Modern advancements in surgery have allowed some of the most common vision problems to be treated with laser (and other) eye surgery, often removing a patient’s need for prescription glasses or contact lenses.

Let’s take a look at the most common surgeries, and get to understand what they are and how they can help.

PRK

PRK (photorefractive keratectomy), a type of refractive surgery, was actually the very first type of laser eye surgery. It is used to correct myopia (nearsightedness), hyperopia (farsightedness) and astigmatism.

It is the predecessor to the ever-popular LASIK procedure!

While it is not as popular these days as LASIK, PRK offers some distinct advantages:

  • Suitable for patients with a thin cornea
  • No risk of corneal flap complications

Similar to LASIK, most PRK patients can expect to achieve 20/20 vision after the procedure, and nearly all patients achieve 20/40 or better!

LASIK

LASIK (Laser-Assisted In Situ Keratomileusis) is one of the most popular forms of elective surgery in America for those between the ages of 18 and 45.

For most patients with myopia (nearsightedness), hyperopia (farsightedness), or astigmatism, LASIK provides a permanent alternative to glasses or contacts. For many patients, they enjoy results like 20/20 vision or better.

LASIK VS. PRK: WHICH ONE’S BETTER?

What’s the difference between LASIK and PRK? 

In LASIK, a laser is used to create a thin flap on the cornea. The surgeon uses this flap to reshape the cornea with a laser.

In PRK, however, the epithelium (thin outer layer of the cornea) is removed and discarded prior to reshaping the underlying corneal tissue with a laser. Within a few days of surgery, the epithelium repairs itself and grows back.

There is also a variation of PRK called LASEK, in which the epithelial layer is lifted, preserved, and then replaced at the end of the procedure. LASEK, however, is less popular as it takes longer for the epithelial layer to recover than to grow back in PRK. 

It’s challenging to say which one is better, per se. In some cases, one procedure may offer unique benefits to one person vs. another person, based on their unique needs.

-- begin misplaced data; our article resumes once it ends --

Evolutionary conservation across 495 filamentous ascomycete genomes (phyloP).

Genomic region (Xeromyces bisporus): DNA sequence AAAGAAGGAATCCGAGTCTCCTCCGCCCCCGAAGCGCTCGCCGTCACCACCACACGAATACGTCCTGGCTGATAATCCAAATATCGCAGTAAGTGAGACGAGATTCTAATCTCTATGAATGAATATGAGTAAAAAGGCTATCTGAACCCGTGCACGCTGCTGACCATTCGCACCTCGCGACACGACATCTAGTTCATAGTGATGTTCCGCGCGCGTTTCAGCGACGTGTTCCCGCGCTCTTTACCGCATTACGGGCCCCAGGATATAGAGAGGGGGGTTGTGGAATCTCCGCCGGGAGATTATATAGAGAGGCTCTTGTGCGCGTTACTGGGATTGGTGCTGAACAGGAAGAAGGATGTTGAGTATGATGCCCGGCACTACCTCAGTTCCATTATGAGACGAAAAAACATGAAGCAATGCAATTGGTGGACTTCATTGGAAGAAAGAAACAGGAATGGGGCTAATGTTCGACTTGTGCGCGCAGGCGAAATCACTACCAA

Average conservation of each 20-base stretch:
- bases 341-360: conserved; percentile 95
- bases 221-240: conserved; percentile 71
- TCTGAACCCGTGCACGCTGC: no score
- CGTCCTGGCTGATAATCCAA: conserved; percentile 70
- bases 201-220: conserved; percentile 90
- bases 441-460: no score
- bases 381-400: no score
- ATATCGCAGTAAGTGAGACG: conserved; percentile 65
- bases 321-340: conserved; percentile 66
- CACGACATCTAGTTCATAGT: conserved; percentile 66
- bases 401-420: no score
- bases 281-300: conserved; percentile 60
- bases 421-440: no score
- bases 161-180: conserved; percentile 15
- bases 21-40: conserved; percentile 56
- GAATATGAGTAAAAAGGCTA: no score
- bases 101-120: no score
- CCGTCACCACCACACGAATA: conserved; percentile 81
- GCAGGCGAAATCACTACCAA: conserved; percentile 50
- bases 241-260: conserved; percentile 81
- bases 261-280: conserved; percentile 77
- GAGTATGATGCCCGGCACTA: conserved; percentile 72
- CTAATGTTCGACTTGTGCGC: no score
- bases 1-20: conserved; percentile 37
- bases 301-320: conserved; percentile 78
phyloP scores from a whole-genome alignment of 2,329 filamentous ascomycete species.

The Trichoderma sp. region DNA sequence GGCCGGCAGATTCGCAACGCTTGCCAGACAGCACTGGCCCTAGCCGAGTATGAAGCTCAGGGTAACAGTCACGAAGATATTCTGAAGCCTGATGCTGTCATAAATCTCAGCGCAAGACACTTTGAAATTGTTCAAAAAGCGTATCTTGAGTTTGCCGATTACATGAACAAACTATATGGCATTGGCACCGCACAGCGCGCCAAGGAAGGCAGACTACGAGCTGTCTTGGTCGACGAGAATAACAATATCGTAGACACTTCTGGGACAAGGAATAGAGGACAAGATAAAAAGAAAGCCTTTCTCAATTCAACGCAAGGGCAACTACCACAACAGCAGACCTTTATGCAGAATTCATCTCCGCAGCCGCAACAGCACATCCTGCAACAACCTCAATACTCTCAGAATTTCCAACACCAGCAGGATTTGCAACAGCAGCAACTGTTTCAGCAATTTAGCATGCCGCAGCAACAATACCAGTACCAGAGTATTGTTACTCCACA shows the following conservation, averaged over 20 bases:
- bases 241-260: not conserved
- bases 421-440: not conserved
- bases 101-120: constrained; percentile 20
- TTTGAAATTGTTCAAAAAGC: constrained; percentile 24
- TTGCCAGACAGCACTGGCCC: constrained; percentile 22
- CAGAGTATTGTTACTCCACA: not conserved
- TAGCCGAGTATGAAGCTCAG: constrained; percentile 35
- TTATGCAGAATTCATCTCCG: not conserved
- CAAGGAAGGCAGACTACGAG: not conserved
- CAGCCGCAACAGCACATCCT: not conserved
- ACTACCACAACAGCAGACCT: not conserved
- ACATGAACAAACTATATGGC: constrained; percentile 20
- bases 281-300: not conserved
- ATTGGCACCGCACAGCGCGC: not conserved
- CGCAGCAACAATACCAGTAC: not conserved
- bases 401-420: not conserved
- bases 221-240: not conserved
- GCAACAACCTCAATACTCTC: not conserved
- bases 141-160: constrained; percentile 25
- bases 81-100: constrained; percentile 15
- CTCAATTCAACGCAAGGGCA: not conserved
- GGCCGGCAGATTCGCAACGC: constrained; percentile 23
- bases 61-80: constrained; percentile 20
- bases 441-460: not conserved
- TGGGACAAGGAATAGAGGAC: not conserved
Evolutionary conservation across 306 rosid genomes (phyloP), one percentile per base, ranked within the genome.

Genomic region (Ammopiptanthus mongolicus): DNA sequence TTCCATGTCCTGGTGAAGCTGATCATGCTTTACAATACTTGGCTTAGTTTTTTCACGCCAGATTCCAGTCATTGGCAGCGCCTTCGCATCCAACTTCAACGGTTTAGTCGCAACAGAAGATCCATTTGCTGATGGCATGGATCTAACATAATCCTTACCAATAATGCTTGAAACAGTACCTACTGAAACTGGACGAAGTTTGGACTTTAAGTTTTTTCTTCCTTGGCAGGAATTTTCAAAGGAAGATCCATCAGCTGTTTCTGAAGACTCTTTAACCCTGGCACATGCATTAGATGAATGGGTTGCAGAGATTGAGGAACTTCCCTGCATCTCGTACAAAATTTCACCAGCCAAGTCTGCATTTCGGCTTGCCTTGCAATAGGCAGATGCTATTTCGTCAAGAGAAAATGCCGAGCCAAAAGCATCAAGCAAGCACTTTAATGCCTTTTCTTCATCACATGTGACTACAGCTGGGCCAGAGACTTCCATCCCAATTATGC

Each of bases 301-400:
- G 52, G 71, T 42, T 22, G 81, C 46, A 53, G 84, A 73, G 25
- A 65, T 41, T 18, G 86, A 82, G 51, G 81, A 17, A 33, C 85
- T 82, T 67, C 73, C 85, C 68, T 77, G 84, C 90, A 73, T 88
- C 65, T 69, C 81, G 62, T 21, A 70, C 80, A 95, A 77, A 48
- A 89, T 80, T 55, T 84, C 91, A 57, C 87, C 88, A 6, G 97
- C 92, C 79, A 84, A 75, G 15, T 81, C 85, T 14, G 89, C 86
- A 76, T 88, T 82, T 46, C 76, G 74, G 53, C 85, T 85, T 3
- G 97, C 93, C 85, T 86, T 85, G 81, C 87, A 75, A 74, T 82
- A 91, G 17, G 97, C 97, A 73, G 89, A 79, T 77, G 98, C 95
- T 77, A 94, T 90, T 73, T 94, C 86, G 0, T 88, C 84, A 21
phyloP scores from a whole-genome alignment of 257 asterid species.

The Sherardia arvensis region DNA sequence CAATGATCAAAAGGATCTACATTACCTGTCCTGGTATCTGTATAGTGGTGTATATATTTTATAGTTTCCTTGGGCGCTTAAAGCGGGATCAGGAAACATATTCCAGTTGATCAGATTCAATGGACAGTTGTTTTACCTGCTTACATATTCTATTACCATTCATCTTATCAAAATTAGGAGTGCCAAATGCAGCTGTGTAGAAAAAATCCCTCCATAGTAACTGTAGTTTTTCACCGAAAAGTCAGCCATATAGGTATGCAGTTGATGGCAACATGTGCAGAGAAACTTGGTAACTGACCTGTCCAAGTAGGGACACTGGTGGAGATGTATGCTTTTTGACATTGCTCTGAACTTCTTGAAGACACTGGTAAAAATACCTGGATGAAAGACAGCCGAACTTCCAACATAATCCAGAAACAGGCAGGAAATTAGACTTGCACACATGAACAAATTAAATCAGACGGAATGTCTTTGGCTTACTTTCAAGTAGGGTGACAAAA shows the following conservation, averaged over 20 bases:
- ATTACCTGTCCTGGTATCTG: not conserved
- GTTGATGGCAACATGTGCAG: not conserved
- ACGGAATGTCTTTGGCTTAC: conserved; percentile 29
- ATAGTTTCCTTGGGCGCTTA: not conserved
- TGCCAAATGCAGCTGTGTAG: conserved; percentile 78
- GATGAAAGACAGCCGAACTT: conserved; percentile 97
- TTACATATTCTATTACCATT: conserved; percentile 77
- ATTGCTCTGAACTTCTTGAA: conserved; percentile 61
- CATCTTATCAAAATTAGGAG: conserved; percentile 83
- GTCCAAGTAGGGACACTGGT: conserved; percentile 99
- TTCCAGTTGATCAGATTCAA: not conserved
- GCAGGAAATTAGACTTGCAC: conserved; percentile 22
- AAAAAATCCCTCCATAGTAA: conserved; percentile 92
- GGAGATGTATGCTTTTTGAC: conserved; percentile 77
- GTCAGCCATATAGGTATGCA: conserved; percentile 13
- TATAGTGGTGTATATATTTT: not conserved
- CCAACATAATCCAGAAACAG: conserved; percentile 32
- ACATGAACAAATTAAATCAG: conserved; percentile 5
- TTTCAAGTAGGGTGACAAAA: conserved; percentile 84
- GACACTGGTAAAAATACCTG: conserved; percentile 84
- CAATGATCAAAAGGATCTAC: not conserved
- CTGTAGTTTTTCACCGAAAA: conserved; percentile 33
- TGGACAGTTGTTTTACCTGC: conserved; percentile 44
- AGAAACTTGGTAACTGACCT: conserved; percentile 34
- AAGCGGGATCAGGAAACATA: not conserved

However, in general terms, LASIK is often the preferred surgery. LASIK patients experience less discomfort and their vision stabilizes more quickly following surgery. 

ICL

The ICL is an implantable contact lens that works with the natural lens of your eye to improve your vision. 

Patients who are not good candidates for LASIK are often considered for ICL. Ideal ICL candidates are:

  • Between the ages of 21 and 45
  • Have mild to severe myopia
  • Have a steady eye prescription

During the ICL procedure, the lens is inserted between the iris and natural lens via a tiny incision. Recovery from an ICL procedure is relatively quick.

KAMRA® Inlay

The KAMRA inlay helps restore near vision for those with presbyopia or blurry near vision. It also offers long-term performance and can help most patients ditch reading glasses. The Kamra inlay is ideal for patients who don’t want to rely on reading glasses or contact lenses for their everyday life.

The inlay is placed on the cornea in only one eye (so you can see up close, while maintaining distance vision in both eyes). It is smaller and thinner than a contact lens! It’s a mini-ring with a pinhole opening in the center, which allows light to enter the eye.

Wondering which procedure is for you? Schedule an appointment with your optometrist or vision provider to find out.

Sources:

  1. www.kamra.com
  2. https://www.allaboutvision.com/visionsurgery/prk.htm
  3. https://www.goodeyes.com/blog/what-is-the-difference-between-lasik-and-icl/


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